1. Actually, I don’t have closed curtains on my windows, either–I stand to one side of the window and just steal a quick peek through it once in awhile…makes the fact that I become a ‘ninja’ all the more important, right? LOL Hope you have a nice Easter weekend.

    1. Glad you’re in my corner, Ronnie! I never go to somebody’s place (even a good friend’s place), without calling first…so why should I open my door to door-to-door religious peddlers? But that’s just my humble opinion, of course.

      Bye for now.

  6. I’m with YOU. When I was in my last house before shacking up with the kids, I hid and wasn’t even curious who was there unless someone was expected. I don’t even answer the phone if I don’t recognize the number. Don’t you think these free spirits should make an appointment first. Aren’t we busy enough without all that uninvited interruption? I vote: don’t bother me. Oh yes. . . PLEASE.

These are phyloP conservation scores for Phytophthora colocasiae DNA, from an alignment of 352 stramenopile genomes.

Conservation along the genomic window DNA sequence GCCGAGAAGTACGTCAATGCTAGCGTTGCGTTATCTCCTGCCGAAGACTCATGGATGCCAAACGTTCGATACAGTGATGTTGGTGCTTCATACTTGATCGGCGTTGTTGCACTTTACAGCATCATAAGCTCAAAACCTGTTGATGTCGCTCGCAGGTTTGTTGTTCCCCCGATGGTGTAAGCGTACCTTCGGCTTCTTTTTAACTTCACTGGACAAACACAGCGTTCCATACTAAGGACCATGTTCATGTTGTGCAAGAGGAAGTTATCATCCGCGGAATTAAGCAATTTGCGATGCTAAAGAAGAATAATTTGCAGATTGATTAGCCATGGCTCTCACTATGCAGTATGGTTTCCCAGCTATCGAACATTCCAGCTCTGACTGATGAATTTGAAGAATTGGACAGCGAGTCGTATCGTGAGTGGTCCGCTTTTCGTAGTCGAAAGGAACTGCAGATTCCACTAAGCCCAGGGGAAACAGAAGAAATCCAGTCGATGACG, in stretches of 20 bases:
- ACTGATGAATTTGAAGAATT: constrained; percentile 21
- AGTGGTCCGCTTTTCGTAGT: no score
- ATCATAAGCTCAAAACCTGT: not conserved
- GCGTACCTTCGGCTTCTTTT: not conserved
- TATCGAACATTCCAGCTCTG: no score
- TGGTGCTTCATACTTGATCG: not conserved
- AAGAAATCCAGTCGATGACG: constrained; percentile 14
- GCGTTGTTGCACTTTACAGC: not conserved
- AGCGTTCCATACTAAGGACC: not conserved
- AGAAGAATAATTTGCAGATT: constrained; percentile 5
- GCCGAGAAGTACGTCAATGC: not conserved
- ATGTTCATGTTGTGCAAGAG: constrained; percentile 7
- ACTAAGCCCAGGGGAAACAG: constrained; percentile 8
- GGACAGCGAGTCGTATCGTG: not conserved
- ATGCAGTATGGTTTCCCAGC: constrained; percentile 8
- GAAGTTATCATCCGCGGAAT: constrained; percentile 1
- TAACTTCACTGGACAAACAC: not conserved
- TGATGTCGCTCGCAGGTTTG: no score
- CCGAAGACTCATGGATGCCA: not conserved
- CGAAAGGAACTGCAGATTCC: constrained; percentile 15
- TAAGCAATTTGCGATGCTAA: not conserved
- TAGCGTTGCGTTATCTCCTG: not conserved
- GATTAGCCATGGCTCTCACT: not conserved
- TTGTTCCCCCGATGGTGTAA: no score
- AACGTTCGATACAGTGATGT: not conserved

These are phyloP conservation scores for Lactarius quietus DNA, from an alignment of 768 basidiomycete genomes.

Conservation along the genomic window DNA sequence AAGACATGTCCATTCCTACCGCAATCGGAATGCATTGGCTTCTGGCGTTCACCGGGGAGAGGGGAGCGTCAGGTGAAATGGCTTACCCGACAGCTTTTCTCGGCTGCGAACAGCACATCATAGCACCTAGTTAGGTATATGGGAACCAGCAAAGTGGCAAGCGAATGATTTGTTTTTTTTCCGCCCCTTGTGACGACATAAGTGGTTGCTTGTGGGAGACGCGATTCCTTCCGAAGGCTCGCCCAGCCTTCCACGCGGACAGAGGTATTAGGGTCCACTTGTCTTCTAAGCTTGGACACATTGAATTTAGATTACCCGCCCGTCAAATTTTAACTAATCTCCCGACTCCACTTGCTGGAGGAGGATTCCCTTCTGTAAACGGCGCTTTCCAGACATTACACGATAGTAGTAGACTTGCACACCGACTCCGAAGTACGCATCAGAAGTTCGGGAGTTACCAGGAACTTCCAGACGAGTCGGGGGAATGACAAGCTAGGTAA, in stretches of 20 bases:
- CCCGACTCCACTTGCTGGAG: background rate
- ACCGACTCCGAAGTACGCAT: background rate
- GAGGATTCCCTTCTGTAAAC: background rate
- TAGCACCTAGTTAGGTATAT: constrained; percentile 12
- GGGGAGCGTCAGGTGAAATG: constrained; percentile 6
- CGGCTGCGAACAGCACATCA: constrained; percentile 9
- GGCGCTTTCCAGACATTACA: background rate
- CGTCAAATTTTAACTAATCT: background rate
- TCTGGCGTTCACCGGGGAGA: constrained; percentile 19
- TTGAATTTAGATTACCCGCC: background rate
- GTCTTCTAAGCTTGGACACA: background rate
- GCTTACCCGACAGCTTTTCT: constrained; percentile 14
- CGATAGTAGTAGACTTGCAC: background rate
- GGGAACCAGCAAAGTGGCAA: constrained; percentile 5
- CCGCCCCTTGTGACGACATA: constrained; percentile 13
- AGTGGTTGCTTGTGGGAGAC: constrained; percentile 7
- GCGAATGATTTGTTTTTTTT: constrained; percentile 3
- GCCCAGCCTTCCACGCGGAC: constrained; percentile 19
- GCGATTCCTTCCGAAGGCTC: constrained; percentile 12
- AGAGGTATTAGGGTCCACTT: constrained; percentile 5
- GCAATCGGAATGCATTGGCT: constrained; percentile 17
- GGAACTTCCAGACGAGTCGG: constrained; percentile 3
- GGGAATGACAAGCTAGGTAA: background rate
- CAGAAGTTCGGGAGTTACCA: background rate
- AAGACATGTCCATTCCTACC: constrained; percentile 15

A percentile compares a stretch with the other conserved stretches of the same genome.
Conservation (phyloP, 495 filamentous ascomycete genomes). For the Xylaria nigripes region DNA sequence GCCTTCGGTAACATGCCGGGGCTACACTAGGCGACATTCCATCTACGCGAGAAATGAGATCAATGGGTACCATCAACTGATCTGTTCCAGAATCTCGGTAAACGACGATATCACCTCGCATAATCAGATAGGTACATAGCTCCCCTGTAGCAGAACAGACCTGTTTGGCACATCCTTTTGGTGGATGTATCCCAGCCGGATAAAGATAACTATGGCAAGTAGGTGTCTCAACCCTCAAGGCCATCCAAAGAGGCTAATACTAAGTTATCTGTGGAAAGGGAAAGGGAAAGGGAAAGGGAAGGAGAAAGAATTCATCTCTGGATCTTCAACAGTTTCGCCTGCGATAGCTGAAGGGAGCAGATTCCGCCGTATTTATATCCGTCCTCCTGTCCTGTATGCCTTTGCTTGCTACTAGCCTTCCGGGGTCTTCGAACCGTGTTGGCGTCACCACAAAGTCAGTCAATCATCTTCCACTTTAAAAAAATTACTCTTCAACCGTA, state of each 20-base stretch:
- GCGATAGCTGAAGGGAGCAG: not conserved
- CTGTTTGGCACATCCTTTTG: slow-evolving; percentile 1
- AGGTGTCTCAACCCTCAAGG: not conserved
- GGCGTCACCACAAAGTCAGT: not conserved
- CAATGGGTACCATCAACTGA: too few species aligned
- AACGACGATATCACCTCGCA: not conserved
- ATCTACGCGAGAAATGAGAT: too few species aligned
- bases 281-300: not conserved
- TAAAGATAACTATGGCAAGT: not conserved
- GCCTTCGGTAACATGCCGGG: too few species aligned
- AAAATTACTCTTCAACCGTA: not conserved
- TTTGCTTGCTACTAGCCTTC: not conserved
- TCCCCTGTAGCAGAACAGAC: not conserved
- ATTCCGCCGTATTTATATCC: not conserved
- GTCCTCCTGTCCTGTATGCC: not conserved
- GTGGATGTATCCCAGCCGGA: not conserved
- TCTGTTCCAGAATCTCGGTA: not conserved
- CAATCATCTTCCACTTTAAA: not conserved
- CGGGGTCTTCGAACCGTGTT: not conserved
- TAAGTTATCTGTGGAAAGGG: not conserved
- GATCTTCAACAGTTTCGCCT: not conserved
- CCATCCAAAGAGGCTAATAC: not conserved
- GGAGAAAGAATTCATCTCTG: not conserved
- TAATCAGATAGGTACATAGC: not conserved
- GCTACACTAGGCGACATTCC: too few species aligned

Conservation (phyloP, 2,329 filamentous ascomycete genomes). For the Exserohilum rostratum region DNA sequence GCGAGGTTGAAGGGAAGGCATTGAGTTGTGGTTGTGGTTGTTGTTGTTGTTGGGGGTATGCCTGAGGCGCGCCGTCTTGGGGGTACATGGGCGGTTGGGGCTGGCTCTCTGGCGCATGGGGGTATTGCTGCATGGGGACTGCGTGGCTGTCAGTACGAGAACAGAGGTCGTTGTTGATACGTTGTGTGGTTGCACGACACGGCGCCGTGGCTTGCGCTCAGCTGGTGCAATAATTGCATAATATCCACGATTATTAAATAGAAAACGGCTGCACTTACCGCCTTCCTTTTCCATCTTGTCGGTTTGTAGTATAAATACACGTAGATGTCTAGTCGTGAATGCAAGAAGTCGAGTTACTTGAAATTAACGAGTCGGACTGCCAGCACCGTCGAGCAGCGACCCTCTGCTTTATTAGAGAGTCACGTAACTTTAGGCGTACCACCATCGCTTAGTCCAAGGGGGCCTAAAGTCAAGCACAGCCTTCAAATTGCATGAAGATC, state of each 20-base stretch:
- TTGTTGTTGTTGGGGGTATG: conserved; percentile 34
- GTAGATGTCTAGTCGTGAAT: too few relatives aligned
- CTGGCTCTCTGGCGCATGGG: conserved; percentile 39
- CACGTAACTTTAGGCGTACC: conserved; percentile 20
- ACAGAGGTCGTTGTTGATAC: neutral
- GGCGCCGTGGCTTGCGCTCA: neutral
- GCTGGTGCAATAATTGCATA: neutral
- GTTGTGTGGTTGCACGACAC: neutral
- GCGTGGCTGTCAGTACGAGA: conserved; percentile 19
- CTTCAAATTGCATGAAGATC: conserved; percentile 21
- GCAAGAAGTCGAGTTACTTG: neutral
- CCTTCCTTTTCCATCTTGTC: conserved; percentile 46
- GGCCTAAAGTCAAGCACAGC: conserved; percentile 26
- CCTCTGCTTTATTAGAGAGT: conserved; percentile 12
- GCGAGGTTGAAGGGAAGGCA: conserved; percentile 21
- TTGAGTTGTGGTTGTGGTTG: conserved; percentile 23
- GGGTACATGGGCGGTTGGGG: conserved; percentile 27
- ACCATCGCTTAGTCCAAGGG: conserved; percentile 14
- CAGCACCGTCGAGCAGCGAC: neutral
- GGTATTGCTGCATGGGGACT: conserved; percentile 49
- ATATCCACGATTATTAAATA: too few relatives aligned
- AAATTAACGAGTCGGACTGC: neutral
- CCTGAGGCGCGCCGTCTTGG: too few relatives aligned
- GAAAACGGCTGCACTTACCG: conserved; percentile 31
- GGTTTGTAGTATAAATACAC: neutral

Is this an age thing? What do you think? Another great subject for posting.

  7. Great post Sylvia, but you forgot to mention what grammie used to call one of the salesmen because of the very quiet voice he used while giving his sales pitch – ‘Whispering Hope’.



    1. LOL–I had thought of adding that, Les, but for some reason was afraid that somebody in his family might stumble upon the post and get offended! Although, what are the chances of that every happening? Maybe I’ll edit the post to include that! Thanks.

  8. I answer my door and say, “I respect your beliefs. I have a personal realtionship with God. Thank you but I am not interested. have a nice day, and I close the door. My husband ont he other hand will debate anything 🙂 and then wonder why they return to try and convert him:)